Skip to main content

Smart, Capable, and Competent People Get Fired Everyday

    Over six months ago I experienced something that I haven't been through since my very first job renting prom tuxedos; I was fired.  Don't get any gossipy ideas, I wasn't let go because of anything immoral, illegal, or unethical.  My employment was terminated for "not achieving the goals of my position".  This is a very nebulous statement, and one that is very common when you are in upper management or on the upper end of middle management.

    There is a strata in middle management where as long as you are doing your job, and business conditions aren't disastrous, you are pretty secure in your position.  You will notice that your manager or boss doesn't enjoy the same flavor of stability.  In my 25 years in heavy industry, I have seen countless regime changes that have resulted in a purging of the upper management.  Are these managers incompetent? Not always.  Are they insolent and stubborn? Sometimes.  Most often, they don't have the trust of the new leadership.

    Whenever a serious turnaround in an organization is necessary, we won't always have time to bring the incumbents up to full speed on the changes necessary.  No matter what the new leadership has to offer, there are invariably incumbent employees and managers that don't want to change the way they are doing things.  It is very illogical, since if the way things are done is the most optimal, then the upper management changes wouldn't be needed (retirements and untimely deaths excluded).  There is so much wasted energy trying to get everyone on board ,it's akin to herding cats.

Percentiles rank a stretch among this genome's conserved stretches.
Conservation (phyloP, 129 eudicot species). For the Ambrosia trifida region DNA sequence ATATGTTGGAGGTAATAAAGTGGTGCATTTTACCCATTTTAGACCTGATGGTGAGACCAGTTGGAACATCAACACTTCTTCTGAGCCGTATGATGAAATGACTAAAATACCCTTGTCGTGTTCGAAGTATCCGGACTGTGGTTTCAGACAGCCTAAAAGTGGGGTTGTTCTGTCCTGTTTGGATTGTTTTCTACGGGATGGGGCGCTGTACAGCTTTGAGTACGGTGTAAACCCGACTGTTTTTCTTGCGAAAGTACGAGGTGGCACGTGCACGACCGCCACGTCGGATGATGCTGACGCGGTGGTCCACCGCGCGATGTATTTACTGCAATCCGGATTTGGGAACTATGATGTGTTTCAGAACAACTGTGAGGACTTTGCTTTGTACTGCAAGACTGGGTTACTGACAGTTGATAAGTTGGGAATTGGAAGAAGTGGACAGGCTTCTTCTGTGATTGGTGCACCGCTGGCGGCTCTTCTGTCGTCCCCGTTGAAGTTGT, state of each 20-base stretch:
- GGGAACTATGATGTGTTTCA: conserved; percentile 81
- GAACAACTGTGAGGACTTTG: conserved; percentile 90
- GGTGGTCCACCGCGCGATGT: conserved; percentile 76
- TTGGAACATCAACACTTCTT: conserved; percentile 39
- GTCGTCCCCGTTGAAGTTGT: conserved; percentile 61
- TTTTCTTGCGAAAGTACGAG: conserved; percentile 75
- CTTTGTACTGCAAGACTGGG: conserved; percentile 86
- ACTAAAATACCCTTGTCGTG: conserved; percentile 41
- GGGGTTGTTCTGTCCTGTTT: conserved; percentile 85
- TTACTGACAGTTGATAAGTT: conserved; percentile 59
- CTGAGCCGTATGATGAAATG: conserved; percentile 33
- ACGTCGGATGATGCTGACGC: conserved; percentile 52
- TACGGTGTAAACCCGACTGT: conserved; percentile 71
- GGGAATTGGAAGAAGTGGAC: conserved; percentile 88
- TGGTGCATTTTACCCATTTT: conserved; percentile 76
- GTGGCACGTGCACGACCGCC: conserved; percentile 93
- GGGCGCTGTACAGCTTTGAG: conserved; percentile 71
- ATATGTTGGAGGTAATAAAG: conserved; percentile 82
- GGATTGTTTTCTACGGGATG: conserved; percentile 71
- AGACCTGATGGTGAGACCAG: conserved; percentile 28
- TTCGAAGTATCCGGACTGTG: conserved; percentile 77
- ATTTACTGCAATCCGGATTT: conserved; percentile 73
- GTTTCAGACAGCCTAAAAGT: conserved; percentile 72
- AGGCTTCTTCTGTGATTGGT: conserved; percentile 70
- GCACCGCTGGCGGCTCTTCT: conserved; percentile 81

from b2bproductmakers.com

    When you are the new leader being held responsible for drastic and abrupt improvements in performance, you don't have an infinite amount of time to wait for everyone to realize that they need to get along and go along.  I am not suggesting that you need to militantly clean house like Jack Nicholson's portrayal of Teamster President Jimmy Hoffa, in the eponymous named movie.  Rather, you need to analyze who is going to have the potential to help, hurt, or do nothing at all.

    In many cases, newly hired leaders bring with them some associates that they trust from experiences in their past.  So many times I have heard people whine "He/She is bringing in their own people."  Well Duh! How do you think that new leader is going to instill the values necessary without any dependable help?  Try it yourself on a small scale with a volunteer project and you'll soon find yourself recruiting your close friends in order to get the job done correctly and timely.